Dark Rain Design FAQ

1) Who are you guys?

We are a husband-and-wife pair of artists from Plymouth Meeting, PA. Alex has a long history with prop and model making, electronics, painting, stained glass, and sculpture. He's also very quiet and at shows prefers to just stand in the back of the booth and try to look artistic. Sterling sews, crochets, paints, does leatherwork, and is a much better at sales than her hubby.

2) How long have you been in business?

As Dark Rain Design, about six years.

3) Is this your full-time occupation?

Both of us have day jobs. Which are boring, but pay the mortgage.

4) Do you have a physical store?

No. We sell at various shows through the year, and from our website www.darkraindesign.com

5) Why did you leave Etsy?

Apart from some recent fee increases, we found the platform limiting. There were restrictions on the things we could sell, limits on how listings could be formatted, and we couldn't use video in descriptions.

6) You used to just sell Clockwork Critters, now you sell lots of things. How come?

There were a number of reasons. Because of the time invested in creating them, our Critters can be pricey, so that limits the market to some extent. We're also finding a lot of the toys we base them on are getting harder to find. And while they're still fun to make, at this point we've done over 1200 of them and like to mix it up a bit with the stained glass and crochet.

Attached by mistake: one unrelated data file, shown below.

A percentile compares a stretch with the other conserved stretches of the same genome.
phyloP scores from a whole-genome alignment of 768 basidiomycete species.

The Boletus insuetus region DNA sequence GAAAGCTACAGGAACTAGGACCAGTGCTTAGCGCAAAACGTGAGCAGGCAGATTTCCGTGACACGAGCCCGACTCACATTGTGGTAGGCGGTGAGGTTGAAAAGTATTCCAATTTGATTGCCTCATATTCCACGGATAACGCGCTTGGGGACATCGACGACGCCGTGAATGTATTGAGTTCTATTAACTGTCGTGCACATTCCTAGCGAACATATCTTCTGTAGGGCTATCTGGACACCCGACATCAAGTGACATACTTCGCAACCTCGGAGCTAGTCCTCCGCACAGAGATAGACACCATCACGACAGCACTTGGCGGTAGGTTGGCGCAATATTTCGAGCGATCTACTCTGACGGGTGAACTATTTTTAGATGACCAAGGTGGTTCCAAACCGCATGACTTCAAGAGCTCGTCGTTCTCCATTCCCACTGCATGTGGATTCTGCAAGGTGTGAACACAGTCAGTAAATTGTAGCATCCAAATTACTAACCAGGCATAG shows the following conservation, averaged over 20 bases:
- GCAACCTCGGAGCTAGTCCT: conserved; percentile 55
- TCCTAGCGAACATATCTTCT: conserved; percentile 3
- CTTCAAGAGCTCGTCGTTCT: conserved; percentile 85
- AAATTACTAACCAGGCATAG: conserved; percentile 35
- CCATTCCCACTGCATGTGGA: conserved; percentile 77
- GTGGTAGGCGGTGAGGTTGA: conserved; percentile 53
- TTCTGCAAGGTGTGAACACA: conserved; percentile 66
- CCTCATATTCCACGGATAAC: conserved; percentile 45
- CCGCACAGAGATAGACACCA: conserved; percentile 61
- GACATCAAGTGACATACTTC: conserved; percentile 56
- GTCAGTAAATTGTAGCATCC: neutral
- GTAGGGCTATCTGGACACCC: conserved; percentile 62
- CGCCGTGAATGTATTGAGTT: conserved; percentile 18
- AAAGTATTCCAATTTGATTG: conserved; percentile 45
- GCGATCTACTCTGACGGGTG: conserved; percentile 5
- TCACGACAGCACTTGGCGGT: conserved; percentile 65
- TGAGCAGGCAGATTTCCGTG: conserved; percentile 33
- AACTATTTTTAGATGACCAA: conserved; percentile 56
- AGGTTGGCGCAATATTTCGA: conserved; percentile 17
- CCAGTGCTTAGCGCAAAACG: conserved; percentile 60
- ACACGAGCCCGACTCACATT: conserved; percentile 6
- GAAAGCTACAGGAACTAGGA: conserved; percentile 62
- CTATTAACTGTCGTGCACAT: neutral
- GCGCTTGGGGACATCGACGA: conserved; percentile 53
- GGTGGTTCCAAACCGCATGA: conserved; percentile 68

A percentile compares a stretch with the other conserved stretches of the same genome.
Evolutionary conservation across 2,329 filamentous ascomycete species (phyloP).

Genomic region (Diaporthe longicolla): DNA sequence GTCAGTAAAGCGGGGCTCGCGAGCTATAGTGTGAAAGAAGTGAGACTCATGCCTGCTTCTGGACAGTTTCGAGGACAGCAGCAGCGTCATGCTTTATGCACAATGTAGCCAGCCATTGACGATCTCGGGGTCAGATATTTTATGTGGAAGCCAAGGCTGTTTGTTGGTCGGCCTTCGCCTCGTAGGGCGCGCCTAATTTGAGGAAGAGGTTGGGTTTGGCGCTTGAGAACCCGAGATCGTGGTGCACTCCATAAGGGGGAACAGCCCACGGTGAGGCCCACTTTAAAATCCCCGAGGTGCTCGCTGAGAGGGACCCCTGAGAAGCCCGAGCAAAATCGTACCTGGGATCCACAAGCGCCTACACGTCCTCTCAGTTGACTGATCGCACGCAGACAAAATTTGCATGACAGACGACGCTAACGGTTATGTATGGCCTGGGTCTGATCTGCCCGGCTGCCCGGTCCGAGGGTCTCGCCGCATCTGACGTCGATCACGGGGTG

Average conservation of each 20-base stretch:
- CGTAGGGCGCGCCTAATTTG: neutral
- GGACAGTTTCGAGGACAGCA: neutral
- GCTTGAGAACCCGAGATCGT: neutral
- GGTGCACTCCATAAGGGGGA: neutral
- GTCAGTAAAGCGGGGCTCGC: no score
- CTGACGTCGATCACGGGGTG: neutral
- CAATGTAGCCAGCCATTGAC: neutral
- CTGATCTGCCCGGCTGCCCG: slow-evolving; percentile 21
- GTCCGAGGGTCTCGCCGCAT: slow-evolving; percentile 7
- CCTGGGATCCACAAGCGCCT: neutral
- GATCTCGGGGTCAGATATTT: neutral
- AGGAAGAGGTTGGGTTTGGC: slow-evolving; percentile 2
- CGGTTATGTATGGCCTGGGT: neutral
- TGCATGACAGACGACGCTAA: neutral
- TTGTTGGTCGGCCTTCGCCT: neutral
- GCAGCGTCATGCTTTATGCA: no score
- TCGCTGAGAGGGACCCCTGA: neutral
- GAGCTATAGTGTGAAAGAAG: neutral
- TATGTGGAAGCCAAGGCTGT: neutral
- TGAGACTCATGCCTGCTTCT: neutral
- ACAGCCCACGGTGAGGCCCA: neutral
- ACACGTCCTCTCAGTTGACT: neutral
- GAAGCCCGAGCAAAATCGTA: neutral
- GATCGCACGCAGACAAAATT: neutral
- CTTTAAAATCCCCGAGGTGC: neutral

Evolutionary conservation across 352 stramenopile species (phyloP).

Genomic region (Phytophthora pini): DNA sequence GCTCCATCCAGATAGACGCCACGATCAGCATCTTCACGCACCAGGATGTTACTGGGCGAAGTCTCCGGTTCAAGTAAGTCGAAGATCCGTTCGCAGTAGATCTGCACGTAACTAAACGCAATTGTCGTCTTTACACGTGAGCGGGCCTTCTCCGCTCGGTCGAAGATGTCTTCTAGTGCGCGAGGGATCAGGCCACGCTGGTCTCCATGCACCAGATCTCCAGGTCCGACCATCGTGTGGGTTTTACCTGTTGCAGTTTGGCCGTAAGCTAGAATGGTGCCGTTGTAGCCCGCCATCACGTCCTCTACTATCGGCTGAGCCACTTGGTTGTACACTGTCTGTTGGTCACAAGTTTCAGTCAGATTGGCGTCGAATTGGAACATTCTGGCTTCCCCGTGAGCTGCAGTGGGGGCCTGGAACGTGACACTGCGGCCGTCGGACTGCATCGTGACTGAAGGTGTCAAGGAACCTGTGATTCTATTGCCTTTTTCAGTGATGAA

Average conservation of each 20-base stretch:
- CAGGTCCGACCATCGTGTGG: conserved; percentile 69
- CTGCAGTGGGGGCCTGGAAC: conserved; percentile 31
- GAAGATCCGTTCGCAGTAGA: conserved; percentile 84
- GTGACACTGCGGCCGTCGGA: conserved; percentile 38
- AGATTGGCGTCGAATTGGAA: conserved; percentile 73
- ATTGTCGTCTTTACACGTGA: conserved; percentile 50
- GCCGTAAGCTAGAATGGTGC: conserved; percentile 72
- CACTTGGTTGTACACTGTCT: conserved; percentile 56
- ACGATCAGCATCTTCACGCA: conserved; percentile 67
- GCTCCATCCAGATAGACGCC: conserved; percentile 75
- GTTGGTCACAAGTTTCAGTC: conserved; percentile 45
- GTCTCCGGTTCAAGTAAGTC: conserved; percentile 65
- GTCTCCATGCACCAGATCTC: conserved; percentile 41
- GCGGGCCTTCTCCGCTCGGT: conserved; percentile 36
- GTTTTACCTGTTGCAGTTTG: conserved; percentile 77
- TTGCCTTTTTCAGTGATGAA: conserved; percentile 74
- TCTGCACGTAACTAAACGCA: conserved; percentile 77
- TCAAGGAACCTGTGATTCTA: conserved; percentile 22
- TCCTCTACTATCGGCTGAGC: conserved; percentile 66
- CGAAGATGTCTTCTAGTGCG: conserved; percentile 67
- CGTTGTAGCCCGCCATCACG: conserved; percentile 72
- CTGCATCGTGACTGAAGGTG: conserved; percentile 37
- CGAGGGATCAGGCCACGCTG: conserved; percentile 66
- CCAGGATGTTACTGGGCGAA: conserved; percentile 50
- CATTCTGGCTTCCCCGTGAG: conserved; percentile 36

As far as the wooden model kits, building blocks, random frippery, and craft supplies, we just think they're neat. Finally, having different product lines allows us to vend at a variety of non-Steampunk events; we can tailor our offerings to the show.

7) Do you do custom work?

We can, and have, but it depends to a large extent on the nature of the request. Your best bet is to either email or speak to one of us at a show and let us know what you have in mind.

8) Hey, you should sell at <extremely large and/or popular event>!

We appreciate the thought. However, most of our hand-made products take quite a while to make, so creating enough inventory to justify the expense of a large event isn't worth it to us. At some point the process goes from being art to being production, and that's just not somewhere we want to go.

9) I run <a new event or one we haven't vended at before> and would like to have you guys join us. What's the best way to get you involved?

Contact us as far in advance of the event as you can - most of our yearly schedule is set at least six months before. We'll ask some basic questions about the event, decide if we think we'd fit, and then if we do we'll go through whatever your normal vendor application process is.